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The escalating territorial conflicts between China and Japan demonstrate that a rising China is a ‘revisionist power’ in opposition to the existing international order.” Argue the statement and Discuss.

Answer

Title: THE ESCALATING TERRITORIAL CONFLICTS BETWEEN CHINA AND JAPAN DEMONSTRATE THAT A RISING CHINA IS A ‘REVISIONIST POWER’ IN OPPOSITION TO THE EXISTING INTERNATIONAL ORDER.” ARGUE THE STATEMENT AND DISCUSS.

 

Contents

Introduction. 2

The Escalating Territorial Conflicts between China and Japan. 3

China’s Actions. 4

Japan’s Responses. 5

The Direction of the Dispute. 7

Evidence of Revisionism and Opposition to the Existing International Order 8

Conclusion. 14

References. 16

 

Introduction

In recent times, territorial conflicts between China and Japan have been escalating in recent times. For example, on the dawn of 11 July 2011, three Chinese Navy Ships crossed into the waters surrounding Sekaku Islands. Japan claims that the Islands fall within its Exclusive Economic Zone (EEZ). China also claims that the Islands, which it refers to as Diaoyutai, are part of its territory. The Chinese ships were intercepted and led away by Japanese Self Defence Force ships. This is one of the several instances where territorial disputes between the countries have escalated to dangerous levels.

The conflicts come at a time when China is rising to the position of a global power. Japan is the world’s third largest economy, meaning that a conflict in China demonstrates the bipolar nature of Asian politics. The tensions have also raised concerns in the US given that Japan is America’s staunchest ally in the Asia Pacific. The way China handles this conflict portrays it as a revisionist state that is opposed to the existing international order. The impression created is that China is looking for opportunities to achieve hegemony in the Asia Pacific.

The term “revisionism” is normally understood in terms of how a state is satisfied or dissatisfied with the existing international order.[1] A satisfied state is one that readily accepts the existing principles of ordering the international system. A revisionist states tends to be dissatisfied with the existing international order and often seeks to change it. States that pursue revisionism normally seek to undermine the established political order with a view to increase their prestige and power within the system. The aim of this paper is to provide an analysis of changing China’s relations with Japan in the context of escalating conflicts to demonstrate its status as an emerging revisionist power.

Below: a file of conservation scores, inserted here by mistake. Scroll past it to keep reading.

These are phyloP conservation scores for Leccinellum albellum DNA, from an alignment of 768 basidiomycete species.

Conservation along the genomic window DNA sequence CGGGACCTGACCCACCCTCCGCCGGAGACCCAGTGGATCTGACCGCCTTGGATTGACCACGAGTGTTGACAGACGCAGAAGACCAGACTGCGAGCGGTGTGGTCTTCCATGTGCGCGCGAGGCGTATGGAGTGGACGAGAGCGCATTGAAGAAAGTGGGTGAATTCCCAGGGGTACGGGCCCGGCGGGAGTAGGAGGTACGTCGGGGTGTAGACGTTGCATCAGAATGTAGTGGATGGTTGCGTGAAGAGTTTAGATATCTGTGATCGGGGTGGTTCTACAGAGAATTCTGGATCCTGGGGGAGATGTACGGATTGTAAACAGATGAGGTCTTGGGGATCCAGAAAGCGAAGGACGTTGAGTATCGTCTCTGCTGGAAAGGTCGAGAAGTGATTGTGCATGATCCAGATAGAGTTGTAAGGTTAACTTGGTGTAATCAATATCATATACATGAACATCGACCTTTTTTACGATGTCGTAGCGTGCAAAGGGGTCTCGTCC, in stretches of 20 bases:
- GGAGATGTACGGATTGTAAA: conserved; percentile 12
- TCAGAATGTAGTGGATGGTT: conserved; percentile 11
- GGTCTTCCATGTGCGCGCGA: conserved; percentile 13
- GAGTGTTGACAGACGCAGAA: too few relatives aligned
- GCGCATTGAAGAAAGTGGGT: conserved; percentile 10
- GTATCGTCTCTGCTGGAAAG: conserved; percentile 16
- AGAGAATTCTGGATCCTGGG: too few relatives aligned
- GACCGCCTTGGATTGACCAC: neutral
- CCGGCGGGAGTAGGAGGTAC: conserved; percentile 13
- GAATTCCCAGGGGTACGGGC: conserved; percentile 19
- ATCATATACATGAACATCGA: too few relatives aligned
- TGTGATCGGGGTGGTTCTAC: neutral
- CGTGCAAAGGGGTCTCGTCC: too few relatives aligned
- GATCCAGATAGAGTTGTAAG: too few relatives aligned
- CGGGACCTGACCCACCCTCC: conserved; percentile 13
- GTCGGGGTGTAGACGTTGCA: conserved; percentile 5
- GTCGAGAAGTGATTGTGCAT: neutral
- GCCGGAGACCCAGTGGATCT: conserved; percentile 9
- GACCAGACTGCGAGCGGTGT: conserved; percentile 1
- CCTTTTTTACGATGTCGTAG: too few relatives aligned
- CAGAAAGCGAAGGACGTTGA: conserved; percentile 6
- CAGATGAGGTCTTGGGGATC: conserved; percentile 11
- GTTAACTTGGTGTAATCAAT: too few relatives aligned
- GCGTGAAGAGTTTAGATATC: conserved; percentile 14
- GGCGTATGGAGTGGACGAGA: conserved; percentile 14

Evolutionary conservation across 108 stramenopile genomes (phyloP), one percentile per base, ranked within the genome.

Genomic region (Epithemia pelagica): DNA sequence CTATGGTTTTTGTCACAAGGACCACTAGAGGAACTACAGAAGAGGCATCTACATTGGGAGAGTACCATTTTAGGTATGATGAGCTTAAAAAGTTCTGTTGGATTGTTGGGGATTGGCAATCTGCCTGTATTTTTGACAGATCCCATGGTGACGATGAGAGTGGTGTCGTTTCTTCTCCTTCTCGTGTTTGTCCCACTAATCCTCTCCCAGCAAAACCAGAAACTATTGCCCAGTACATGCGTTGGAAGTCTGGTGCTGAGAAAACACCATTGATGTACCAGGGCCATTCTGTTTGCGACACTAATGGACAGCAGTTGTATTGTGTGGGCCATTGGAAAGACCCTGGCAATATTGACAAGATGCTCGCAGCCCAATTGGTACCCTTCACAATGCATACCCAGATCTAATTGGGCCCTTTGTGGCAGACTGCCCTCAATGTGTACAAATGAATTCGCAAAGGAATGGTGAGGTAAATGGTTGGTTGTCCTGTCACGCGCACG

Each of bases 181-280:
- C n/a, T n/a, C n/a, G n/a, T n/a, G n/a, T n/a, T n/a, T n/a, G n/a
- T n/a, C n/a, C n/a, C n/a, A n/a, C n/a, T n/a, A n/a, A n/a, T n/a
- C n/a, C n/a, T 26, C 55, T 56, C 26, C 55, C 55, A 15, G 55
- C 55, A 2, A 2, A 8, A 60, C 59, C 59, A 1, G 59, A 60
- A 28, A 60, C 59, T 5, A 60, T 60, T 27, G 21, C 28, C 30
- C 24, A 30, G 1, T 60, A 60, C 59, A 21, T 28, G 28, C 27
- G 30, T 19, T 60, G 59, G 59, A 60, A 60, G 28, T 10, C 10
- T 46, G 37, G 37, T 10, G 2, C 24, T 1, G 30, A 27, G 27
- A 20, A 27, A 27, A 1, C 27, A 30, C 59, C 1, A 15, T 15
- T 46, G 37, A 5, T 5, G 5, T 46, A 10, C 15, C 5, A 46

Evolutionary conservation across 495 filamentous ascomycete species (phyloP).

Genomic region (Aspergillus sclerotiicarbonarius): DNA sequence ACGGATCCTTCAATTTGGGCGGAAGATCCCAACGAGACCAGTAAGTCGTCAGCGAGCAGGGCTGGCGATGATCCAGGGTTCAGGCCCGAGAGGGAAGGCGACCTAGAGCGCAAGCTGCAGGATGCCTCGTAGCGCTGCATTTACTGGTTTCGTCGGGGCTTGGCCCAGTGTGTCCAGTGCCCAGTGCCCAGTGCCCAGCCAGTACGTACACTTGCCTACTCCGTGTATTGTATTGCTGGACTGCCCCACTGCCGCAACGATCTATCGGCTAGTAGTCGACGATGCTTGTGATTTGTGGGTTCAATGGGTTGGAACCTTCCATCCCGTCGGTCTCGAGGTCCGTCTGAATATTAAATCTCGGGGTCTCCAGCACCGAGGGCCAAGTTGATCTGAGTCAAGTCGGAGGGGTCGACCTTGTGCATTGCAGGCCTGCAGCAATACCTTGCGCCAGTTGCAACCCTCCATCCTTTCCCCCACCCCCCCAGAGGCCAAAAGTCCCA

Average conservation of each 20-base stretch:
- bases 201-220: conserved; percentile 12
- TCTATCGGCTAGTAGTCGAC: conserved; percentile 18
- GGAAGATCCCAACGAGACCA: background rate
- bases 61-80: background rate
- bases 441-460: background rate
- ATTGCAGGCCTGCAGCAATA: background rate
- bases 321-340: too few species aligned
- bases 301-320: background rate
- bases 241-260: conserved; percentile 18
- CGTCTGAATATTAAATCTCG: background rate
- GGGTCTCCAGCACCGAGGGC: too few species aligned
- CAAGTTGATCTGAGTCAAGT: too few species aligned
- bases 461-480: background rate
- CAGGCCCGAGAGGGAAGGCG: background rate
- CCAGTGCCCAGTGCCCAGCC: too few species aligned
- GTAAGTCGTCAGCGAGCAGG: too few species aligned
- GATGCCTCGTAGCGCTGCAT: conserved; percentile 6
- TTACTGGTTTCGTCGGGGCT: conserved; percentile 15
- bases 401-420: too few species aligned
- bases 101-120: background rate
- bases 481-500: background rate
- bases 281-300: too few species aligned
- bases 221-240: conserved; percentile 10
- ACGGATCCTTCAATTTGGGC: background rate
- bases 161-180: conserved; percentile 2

The Escalating Territorial Conflicts between China and Japan

Whenever territorial disputes between Japan and China escalate, bitter diplomatic rows commence. These rows bring into perspective the dynamics of relations between these two countries. The way in which they relate is greatly informed by mutual expectations as well as changing power dynamics across the Asia Pacific. An escalation of these conflicts would not serve the interests of either state. In China, there is a high expectation that the country will rise to global dominance peacefully. Moreover, Japan hold’s an important place for China particularly in regards to international politics. Conversely, Japan cannot achieve most of its economic objectives in the absence of peaceful coexistence with China.

Unfortunately, both countries seem to have neglected efforts to promote peaceful coexistence. Today, the relationship between the two countries is bad and it is getting worse. Both sides have contributed to the worsening of the situation. Historically, the two countries have not been the best of political allies. Based on this fact, the two countries have a responsibility to promote mutual understanding with renewed vigour.

The political leadership in both countries has not done enough to resolve conflicts and diffuse tensions; at times, they have only made it worse.[2] At the same time, perceptions of hostility have started emerging at the public level. This raises the danger of acts of reciprocation that could make the worsening crisis more difficult to resolve. Such a situation could have negative effects for both countries. To make matters worse, Japan’s actions are widely interpreted as the position of the US in the Asia Pacific.

China’s Actions

China is confronted with numerous territorial disputes. It has on many occasions disagreed with India over boundaries. It has also been in dispute with Russia over the Sino-Russian border. The country has been putting in place measures to resolve these disputes. On the other hand, it seems to have put on hold disputes involving the South China Sea. However, the dispute with Japan over the Senkaku Islands remains an exception. The same case applies to sovereignty issues being raised by both Japan and China over the vast resources that exist in different parts within the East China Sea. The manner in which China contributes to the resolution of these issues will be an indication of whether it is willing to act as an upholder of the status quo in regional and international politics.